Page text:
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Jul
1
comment What's the difference between simulation and emulation
Note that it depends on what is being simulated/emulated. For example, something that emulates a PC compatible computer may be far less accurate and a lot less realistic than something that simulates the digital circuitry of a PC compatible computer. In this case, the simulator may behave "exactly like" a real PC while the emulator doesn't (because the simulator is simulating something at a much lower level).
Jun
20
awarded  Quorum
Jun
18
answered Relation between Kernel & BIOS routines
May
31
answered Are hex dump and binary-to-text encoding related or different things?
May
26
comment What makes functional programming languages declarative as opposed to Imperative?
@ALXGTV: Functional programming is a sub-set of imperative programming (not a super-set). Essentially, you take imperative programming and remove the ability to modify state. Of course in practice this makes it unusable for any practical purpose; so you're forced to re-introduce the ability to modify state in a different form (e.g. monads); which means that in practice it ends up being equivalent to imperative programming (just with different syntax) and neither a sub-set nor super-set.
May
24
revised How do hybrid interpreter-JIT compilers work?
added 219 characters in body
May
24
answered How do hybrid interpreter-JIT compilers work?
May
23
awarded  Revival
May
23
revised What is the explication for the difference execution time for the same instruction?
added 532 characters in body
May
23
answered What is the explication for the difference execution time for the same instruction?
May
21
awarded  Yearling
May
13
comment What are the benefits of a device driver when I can access the I/O registers directly?
@smeeb: It'd be more correct to say that the device driver provides an abstraction. Basically, on one side you have the hardware's (device specific) interface, in the middle is the driver that provides the abstraction, and on the other side is the software that uses the abstraction (file systems, networking stack, whatever).
May
11
comment Client wants source code, but it contains a lot of shared code I reuse with other projects
Would it be possible to strip out everything in the library that their application doesn't use, and only sell/give them the minimum they actually need?
Apr
29
comment List comparing techniques for faster performance
@cap7: If one of the lists can contain duplicates (e.g. 6 copies of "Fred" in the long list) then it won't matter. If both lists can contain duplicates (e.g. 6 copies of "Fred" on the long list and 3 copies of "Fred" on the short list) then you'll get duplicated matches. To avoid that the most efficient way is to remove duplicates while sorting (sorting also has a "compare if earlier, equal or later" step where you can discard or mark the entry as "to be skipped later" if equal).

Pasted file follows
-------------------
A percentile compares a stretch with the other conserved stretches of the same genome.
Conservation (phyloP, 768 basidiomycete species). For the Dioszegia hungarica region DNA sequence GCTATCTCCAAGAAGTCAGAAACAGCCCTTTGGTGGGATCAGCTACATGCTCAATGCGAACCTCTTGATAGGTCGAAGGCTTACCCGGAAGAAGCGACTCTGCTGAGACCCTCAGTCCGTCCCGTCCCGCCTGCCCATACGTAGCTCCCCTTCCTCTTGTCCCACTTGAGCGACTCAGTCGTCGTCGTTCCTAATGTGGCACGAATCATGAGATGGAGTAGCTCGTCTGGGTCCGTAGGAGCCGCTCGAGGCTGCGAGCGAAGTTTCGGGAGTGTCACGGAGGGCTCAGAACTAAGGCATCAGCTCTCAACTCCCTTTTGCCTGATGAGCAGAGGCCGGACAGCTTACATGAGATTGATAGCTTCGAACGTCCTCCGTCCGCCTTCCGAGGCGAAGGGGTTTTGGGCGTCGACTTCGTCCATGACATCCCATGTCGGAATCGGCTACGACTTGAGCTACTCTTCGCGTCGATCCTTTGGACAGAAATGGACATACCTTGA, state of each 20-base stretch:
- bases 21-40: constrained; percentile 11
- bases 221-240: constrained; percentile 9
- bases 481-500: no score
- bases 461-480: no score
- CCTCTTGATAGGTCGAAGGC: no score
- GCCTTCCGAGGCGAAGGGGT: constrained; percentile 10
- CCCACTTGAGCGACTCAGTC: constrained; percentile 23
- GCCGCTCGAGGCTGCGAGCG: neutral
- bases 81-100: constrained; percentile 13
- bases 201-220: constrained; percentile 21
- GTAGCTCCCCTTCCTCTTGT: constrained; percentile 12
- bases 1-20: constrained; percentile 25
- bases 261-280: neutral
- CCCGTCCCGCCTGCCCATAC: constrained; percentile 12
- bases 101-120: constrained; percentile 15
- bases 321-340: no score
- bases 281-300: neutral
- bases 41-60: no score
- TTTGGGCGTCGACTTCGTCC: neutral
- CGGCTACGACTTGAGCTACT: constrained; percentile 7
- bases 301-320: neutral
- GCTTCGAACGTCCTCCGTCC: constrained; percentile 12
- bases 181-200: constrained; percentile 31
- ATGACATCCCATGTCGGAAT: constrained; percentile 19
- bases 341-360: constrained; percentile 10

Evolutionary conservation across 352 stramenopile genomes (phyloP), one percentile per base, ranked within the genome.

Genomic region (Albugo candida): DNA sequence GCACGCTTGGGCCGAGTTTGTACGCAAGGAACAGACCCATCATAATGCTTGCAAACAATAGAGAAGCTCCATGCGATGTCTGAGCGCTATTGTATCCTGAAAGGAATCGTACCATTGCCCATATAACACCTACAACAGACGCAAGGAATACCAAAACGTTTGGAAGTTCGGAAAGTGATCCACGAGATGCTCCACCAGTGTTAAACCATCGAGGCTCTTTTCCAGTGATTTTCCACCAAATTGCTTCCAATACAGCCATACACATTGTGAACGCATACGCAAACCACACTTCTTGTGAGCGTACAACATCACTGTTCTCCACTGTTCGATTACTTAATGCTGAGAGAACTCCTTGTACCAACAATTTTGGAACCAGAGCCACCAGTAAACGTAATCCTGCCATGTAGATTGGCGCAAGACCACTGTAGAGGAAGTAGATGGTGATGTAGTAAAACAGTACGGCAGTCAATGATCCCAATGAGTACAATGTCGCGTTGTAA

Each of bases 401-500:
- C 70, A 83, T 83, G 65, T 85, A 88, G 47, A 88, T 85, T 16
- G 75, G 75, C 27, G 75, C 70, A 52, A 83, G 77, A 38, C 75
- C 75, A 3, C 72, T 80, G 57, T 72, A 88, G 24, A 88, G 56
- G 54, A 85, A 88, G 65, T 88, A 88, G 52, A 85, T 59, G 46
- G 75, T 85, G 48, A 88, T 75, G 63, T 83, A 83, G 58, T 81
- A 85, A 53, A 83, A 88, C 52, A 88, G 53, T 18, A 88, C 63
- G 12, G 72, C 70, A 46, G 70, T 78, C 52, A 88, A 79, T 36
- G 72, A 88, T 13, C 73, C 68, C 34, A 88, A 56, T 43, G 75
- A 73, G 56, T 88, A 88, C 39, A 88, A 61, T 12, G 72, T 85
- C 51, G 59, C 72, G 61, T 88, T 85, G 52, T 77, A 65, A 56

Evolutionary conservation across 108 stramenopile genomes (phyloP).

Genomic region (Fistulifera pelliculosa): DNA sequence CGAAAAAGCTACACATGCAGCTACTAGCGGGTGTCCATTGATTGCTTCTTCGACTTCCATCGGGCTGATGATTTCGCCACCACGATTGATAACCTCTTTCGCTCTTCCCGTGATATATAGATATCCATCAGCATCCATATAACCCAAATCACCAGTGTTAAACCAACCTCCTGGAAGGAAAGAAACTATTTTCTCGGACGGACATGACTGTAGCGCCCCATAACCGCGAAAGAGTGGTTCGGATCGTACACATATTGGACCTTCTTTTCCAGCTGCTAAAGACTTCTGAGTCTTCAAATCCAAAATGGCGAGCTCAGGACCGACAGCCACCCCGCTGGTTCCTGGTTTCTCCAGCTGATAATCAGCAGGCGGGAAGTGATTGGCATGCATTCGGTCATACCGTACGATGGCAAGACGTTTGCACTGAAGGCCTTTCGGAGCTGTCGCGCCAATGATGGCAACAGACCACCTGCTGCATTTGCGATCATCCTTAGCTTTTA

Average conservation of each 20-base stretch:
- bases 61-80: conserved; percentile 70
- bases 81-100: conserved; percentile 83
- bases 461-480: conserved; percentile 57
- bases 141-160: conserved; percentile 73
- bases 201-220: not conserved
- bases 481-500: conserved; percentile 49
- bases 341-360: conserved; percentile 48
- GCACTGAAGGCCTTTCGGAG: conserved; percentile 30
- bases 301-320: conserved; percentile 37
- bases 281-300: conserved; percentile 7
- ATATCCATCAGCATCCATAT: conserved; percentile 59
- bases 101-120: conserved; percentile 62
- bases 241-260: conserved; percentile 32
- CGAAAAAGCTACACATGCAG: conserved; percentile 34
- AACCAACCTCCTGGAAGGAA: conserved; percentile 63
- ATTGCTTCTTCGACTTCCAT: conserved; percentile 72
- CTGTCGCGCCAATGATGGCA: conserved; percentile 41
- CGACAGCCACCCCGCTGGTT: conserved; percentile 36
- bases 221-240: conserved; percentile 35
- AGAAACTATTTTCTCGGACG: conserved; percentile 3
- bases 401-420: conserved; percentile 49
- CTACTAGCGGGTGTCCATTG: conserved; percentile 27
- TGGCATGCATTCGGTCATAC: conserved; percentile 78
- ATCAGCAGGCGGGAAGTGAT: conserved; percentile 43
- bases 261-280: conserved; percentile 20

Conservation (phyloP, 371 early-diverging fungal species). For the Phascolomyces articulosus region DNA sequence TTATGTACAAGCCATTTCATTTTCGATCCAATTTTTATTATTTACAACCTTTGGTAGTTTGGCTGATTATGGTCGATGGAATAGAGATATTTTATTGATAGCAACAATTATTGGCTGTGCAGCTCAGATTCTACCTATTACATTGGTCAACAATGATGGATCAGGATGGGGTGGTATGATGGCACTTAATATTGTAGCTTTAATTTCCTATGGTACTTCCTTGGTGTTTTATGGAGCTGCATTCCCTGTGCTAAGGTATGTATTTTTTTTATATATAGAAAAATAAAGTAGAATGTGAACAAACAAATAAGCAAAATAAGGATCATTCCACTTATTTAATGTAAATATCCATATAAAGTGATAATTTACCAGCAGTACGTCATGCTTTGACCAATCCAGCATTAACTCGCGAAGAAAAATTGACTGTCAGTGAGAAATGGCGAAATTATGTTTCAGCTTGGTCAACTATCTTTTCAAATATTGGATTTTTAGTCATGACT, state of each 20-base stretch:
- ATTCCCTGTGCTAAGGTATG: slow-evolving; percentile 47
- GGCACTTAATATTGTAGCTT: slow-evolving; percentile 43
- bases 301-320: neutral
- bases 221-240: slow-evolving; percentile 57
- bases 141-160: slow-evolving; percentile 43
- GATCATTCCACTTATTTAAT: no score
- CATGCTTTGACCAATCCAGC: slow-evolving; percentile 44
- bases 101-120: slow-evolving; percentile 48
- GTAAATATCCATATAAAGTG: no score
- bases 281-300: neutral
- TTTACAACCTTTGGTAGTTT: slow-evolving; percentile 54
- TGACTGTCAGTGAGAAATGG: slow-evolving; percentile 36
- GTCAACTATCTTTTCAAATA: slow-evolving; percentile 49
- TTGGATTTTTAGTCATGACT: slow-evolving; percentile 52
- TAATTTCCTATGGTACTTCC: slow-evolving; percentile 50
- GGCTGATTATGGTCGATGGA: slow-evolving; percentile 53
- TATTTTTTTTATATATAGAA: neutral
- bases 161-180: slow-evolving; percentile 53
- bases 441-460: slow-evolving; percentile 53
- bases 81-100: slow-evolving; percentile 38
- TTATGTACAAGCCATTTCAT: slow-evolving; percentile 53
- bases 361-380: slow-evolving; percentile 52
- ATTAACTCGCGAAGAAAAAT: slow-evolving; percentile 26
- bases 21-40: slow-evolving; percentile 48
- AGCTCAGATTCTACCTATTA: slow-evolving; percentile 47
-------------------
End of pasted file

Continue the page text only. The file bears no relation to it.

Apr
28
answered List comparing techniques for faster performance
Apr
26
comment Why was the Itanium processor difficult to write a compiler for?
Erm. 80x86 has supported 36-bit physical addressing (or a limit of "not quite 64 GiB of RAM") since the introduction of PAE and PSE36 in about 1995. The problem was very few versions of Windows supported PAE due to device driver incompatibilities (but some did).
Apr
25
comment Polling more recent / active items more frequently
For each post have a list of "things" (people/members?) to notify if/when the post changes; and for each "thing" have a list of posts that have changed. Whenever a post changes, add the notifications to each "thing's" list. Whenever you need to send anything to a "thing", append its list of posts that changed to whatever you're already sending (and set the list to empty). No polling, no delays, no searching through thousands of posts to see what changed, no/minimal extra packets across the network.
Apr
21
comment How to spread awareness for generic programming among team members?
Some people are wise. When they want a cup of coffee they'll make a cup of coffee. Some people are "knowledgeable". When they want a cup of coffee they'll start building a fantastic machine capable of heating, cooling, brewing, carbonating and mixing any kind of beverage; but die of thirst before it's finished.
Apr
11
comment Is directly using Make considered obsolete?
@Darkslash: Once you start considering (hypothetical) alternatives it's like opening floodgates - you end up questioning everything (and end up with ideas like separation of semantics and syntax, and redesigning IDEs and tools and delivery as a set rather than individual pieces of the larger puzzle). More practical is to realise that tools like cmake only treat symptoms and can't cure the root cause/s; which makes it easier to accept the fact that you've got no choice other than to use tools that will probably never be close to "ideal".
Apr
11
answered Is directly using Make considered obsolete?